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BMC Dev Biol. 2008 Jun 23;8:66. doi: 10.1186/1471-213X-8-66.

Identification of genes associated with regenerative success of Xenopus laevis hindlimbs.

Author information

  • 1Department of Zoology, University of Otago, P.O. Box 56, Dunedin 9054, New Zealand. esther.pearl@ircm.qc.ca

Abstract

BACKGROUND:

Epimorphic regeneration is the process by which complete regeneration of a complex structure such as a limb occurs through production of a proliferating blastema. This type of regeneration is rare among vertebrates but does occur in the African clawed frog Xenopus laevis, traditionally a model organism for the study of early development. Xenopus tadpoles can regenerate their tails, limb buds and the lens of the eye, although the ability of the latter two organs to regenerate diminishes with advancing developmental stage. Using a heat shock inducible transgene that remains silent unless activated, we have established a stable line of transgenic Xenopus (strain N1) in which the BMP inhibitor Noggin can be over-expressed at any time during development. Activation of this transgene blocks regeneration of the tail and limb of Xenopus tadpoles.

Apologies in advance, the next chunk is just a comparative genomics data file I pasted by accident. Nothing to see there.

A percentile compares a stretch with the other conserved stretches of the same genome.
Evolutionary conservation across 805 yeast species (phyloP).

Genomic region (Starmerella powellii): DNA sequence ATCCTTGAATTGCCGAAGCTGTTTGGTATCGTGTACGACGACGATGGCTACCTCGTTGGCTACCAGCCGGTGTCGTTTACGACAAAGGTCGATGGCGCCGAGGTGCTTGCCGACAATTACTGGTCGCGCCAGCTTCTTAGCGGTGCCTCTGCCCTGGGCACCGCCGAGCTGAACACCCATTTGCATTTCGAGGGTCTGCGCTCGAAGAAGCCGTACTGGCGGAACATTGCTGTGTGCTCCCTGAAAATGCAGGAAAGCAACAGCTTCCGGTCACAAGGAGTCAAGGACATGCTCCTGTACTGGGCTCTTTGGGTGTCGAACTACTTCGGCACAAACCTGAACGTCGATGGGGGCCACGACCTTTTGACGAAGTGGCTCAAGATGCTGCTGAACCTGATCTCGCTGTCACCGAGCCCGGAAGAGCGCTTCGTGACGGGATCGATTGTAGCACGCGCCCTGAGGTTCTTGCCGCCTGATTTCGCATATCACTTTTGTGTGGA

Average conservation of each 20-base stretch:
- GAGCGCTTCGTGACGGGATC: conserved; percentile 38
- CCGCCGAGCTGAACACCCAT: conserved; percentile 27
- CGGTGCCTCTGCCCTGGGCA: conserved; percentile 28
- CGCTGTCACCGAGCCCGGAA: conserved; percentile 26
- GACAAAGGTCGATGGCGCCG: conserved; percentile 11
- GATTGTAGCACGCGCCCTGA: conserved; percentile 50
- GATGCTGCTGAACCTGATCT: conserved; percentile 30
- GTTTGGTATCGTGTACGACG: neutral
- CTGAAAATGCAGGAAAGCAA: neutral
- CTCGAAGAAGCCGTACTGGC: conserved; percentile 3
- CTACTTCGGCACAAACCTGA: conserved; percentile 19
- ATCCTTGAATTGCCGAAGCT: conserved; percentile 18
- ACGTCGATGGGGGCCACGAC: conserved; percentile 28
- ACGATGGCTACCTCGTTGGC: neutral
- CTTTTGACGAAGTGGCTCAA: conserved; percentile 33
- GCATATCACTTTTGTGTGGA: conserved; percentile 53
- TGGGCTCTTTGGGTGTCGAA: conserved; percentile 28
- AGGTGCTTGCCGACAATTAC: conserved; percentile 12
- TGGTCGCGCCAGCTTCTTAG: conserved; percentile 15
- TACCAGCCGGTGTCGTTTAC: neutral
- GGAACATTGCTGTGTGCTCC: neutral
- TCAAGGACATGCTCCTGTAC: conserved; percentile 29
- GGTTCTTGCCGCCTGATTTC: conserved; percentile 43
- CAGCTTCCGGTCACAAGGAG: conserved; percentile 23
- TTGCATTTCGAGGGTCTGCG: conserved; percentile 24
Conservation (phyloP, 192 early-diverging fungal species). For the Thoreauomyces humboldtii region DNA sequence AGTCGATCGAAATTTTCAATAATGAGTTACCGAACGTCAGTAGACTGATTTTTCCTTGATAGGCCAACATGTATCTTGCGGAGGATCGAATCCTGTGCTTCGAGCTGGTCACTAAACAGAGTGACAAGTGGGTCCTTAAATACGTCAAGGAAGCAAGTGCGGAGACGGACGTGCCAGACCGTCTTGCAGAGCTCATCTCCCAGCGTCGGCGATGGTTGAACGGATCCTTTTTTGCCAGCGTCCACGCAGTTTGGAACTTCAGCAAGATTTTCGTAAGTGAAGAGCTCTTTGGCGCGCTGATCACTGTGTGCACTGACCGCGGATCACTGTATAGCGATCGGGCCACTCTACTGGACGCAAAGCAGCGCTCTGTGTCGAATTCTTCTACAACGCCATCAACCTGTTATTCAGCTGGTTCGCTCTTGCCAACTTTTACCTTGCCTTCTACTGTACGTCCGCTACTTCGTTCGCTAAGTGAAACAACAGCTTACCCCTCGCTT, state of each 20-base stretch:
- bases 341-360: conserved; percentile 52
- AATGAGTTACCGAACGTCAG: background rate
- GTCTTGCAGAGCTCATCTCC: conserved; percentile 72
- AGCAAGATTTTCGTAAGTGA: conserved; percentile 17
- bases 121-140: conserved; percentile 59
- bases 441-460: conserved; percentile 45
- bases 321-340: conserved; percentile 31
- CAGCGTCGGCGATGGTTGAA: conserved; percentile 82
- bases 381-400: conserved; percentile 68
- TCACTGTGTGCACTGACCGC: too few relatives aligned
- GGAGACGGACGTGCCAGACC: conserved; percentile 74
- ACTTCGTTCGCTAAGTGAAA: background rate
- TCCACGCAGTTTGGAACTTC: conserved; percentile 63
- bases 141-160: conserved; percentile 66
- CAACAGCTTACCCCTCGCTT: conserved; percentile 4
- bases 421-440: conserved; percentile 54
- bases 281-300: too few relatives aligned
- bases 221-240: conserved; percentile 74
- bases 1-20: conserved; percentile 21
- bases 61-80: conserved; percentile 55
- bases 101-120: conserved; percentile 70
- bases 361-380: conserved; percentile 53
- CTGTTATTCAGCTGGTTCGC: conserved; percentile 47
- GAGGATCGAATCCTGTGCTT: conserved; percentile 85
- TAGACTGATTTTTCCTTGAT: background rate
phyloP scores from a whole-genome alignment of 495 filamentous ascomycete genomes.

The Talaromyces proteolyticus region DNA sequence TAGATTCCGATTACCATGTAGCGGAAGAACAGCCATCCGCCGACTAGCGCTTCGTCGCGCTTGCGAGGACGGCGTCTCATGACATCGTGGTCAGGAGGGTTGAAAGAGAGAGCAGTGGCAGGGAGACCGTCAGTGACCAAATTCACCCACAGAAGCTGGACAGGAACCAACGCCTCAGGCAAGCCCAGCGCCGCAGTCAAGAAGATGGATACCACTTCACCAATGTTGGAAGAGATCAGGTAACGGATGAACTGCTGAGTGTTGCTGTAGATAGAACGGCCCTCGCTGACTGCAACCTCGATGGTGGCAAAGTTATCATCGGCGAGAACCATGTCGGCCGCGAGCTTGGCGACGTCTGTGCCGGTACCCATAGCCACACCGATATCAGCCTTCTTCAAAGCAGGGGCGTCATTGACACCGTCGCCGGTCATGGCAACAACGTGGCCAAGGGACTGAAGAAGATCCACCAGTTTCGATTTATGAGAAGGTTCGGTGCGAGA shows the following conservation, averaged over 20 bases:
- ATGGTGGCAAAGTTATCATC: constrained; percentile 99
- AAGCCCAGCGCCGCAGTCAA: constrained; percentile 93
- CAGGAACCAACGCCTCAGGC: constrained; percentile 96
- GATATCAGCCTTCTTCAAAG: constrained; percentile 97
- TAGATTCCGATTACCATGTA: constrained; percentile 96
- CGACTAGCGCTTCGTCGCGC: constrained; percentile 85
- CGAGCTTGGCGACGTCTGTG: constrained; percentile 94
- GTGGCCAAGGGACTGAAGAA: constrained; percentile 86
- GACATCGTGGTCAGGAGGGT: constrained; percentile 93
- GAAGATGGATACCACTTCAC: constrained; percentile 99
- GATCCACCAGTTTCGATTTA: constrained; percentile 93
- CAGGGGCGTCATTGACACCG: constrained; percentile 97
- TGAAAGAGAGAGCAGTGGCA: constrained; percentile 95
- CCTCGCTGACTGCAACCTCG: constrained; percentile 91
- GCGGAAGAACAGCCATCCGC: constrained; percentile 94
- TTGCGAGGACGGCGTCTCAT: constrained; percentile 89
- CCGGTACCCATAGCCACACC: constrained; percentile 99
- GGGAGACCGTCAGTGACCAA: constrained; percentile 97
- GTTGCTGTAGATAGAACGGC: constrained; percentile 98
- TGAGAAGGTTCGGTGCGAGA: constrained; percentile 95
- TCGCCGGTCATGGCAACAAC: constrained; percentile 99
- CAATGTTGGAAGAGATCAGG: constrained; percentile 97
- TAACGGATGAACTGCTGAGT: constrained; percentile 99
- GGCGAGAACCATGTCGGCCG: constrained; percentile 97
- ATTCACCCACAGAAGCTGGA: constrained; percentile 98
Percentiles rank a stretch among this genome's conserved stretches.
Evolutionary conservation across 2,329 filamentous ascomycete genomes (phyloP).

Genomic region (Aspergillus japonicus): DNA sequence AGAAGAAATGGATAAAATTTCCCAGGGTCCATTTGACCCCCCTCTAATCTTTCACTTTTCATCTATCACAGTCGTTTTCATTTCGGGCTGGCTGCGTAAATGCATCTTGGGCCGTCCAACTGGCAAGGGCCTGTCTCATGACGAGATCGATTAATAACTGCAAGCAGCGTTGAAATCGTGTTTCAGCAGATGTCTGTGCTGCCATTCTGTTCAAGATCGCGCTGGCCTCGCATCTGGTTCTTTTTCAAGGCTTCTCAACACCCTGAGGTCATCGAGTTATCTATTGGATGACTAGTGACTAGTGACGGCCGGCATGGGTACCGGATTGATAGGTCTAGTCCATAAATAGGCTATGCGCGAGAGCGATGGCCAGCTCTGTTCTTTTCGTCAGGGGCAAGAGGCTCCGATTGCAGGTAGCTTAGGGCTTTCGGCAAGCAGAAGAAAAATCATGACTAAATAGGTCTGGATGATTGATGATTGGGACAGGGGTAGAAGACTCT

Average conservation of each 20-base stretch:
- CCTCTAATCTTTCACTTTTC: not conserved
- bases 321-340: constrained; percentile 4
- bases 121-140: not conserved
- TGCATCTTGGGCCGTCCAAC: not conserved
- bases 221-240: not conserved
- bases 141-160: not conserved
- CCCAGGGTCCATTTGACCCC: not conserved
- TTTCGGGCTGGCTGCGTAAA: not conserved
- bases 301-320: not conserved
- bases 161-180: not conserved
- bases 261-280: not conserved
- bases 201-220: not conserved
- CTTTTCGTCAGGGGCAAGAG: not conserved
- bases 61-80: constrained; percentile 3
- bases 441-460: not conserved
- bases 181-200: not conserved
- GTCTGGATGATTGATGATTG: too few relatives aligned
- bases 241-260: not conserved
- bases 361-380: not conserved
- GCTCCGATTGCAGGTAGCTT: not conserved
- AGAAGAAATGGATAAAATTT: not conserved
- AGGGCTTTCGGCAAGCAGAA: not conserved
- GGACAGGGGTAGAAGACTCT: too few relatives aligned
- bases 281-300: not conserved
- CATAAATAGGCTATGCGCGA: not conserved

RESULTS:

In the current study, we have taken advantage of the N1 transgenic line to directly compare morphology and gene expression in same stage regenerating vs. BMP signalling deficient non-regenerating hindlimb buds. The wound epithelium of N1 transgenic hindlimb buds, which forms over the cut surface of the limb bud after amputation, does not transition normally into the distal thickened apical epithelial cap. Instead, a basement membrane and dermis form, indicative of mature skin. Furthermore, the underlying mesenchyme remains rounded and does not expand to form a cone shaped blastema, a normal feature of successful regeneration. Using Affymetrix Gene Chip analysis, we have identified genes linked to regenerative success downstream of BMP signalling, including the BMP inhibitor Gremlin and the stress protein Hsp60 (no blastema in zebrafish). Gene Ontology analysis showed that genes involved in embryonic development and growth are significantly over-represented in regenerating early hindlimb buds and that successful regeneration in the Xenopus hindlimb correlates with the induction of stress response pathways.

CONCLUSION:

N1 transgenic hindlimbs, which do not regenerate, do not form an apical epithelial cap or cone shaped blastema following amputation. Comparison of gene expression in stage matched N1 vs. wild type hindlimb buds has revealed several new targets for regeneration research.

PMID:
18570684
PMCID:
PMC2483965
DOI:
10.1186/1471-213X-8-66
[PubMed - indexed for MEDLINE]
Free PMC Article
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